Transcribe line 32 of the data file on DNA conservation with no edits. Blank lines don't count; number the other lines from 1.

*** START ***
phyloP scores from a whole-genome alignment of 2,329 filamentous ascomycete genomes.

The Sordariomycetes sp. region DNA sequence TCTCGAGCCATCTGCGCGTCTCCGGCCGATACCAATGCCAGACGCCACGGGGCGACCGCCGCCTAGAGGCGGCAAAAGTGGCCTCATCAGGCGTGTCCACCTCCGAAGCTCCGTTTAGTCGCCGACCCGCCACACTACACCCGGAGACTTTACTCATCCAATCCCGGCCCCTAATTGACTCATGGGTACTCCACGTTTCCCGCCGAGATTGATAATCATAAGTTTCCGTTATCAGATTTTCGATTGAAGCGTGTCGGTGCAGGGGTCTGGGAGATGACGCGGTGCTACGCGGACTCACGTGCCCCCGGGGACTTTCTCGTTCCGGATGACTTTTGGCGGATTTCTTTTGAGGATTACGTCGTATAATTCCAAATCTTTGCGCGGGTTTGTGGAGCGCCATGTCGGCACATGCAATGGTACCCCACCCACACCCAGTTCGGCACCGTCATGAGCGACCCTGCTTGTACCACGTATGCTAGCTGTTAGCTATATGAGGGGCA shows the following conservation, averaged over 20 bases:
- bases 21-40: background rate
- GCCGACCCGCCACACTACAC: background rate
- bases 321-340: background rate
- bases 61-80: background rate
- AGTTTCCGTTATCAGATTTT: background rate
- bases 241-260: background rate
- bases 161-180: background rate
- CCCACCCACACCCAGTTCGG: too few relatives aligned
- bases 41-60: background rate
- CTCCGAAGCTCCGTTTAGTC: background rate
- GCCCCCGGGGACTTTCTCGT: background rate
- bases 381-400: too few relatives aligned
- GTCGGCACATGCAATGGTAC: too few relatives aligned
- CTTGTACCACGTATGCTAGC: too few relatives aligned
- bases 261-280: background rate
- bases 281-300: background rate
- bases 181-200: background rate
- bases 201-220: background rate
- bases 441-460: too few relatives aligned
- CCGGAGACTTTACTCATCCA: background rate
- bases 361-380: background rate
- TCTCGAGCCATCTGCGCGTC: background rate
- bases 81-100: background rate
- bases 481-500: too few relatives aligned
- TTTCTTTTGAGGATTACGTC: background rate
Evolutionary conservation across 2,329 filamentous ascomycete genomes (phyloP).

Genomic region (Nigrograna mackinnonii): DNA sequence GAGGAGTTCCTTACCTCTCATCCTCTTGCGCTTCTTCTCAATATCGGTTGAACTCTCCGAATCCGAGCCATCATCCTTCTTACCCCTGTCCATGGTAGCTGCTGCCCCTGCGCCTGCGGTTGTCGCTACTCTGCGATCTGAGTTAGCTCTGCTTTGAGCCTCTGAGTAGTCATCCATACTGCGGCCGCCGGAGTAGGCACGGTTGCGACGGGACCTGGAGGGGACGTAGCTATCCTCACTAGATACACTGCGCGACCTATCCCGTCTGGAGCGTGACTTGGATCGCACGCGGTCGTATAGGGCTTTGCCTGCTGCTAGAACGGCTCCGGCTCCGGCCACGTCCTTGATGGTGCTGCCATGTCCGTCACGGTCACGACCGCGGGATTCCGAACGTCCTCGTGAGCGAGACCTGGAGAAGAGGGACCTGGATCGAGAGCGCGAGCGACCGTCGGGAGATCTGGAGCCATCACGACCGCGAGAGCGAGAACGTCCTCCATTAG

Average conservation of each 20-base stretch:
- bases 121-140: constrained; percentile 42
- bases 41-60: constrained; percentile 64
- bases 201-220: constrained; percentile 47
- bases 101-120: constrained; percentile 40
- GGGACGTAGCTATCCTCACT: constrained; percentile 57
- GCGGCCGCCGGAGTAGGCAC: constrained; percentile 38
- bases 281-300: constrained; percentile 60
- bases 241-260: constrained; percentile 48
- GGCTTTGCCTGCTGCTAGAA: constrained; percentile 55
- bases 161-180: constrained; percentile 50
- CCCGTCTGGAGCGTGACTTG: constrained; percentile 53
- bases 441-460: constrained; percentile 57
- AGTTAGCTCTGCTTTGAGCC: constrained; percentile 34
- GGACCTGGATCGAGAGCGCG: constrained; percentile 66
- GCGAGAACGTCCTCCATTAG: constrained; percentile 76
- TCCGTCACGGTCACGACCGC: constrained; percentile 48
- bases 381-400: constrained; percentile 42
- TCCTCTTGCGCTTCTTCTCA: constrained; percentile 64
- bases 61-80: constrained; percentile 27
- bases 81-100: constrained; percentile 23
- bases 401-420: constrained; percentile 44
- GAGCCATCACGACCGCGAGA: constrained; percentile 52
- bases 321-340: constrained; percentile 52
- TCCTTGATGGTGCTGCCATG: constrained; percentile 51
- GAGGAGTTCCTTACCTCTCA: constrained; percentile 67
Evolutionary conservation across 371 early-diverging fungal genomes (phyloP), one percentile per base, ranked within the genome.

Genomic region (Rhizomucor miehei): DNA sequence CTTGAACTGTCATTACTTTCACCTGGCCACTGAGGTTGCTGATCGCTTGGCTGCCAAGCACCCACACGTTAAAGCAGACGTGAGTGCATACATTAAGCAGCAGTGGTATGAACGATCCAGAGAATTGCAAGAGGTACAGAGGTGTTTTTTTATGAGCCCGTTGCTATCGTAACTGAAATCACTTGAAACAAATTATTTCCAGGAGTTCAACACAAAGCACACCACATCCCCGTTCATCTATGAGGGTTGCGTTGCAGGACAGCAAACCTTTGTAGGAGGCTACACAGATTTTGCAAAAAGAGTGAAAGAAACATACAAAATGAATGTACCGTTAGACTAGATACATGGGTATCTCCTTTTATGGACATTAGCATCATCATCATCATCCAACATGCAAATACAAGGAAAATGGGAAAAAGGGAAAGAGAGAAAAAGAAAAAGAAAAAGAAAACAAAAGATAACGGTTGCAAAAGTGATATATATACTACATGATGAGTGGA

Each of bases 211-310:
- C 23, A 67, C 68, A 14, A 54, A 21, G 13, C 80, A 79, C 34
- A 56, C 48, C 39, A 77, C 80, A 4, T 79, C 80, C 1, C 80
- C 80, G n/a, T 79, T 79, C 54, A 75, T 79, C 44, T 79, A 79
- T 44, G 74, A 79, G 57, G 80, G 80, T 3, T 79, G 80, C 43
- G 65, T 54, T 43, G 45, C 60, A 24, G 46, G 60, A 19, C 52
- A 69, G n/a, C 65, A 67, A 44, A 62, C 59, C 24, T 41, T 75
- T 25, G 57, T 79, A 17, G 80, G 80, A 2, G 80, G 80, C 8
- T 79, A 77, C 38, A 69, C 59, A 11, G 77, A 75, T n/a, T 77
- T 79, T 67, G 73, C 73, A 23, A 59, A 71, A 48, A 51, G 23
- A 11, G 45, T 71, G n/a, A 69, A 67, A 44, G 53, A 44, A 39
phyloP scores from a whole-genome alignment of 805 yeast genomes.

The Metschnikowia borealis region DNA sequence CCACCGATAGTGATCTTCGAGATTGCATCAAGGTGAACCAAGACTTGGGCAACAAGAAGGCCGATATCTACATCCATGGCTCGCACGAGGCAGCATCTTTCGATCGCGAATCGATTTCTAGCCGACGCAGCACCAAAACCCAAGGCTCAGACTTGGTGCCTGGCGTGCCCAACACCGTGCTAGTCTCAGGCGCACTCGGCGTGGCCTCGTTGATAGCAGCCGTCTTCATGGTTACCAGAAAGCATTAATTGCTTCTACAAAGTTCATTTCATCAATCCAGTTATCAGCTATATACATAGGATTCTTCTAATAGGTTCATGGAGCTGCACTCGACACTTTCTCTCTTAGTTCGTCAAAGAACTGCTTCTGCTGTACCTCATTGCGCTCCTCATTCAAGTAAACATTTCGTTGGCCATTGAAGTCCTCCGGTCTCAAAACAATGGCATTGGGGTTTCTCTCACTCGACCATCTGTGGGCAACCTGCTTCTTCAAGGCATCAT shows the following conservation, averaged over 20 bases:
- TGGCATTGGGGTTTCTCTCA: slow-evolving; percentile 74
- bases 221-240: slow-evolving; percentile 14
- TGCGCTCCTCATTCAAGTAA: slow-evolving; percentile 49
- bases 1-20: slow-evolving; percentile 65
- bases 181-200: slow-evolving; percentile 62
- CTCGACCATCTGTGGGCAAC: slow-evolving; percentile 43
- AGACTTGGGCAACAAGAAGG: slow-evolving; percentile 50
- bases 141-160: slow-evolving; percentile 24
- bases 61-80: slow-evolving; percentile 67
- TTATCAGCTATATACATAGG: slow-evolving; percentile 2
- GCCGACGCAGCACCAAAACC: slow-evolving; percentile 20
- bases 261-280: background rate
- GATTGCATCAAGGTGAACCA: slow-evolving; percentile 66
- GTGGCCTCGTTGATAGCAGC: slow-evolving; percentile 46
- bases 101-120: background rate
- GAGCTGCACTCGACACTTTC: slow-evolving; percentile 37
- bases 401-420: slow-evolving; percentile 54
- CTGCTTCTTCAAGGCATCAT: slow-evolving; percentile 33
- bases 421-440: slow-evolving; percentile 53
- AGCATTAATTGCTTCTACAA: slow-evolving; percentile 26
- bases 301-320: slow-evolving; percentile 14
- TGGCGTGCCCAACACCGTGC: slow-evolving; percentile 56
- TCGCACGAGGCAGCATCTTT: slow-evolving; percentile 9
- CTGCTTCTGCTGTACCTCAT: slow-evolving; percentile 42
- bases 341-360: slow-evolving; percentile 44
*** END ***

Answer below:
- bases 41-60: constrained; percentile 64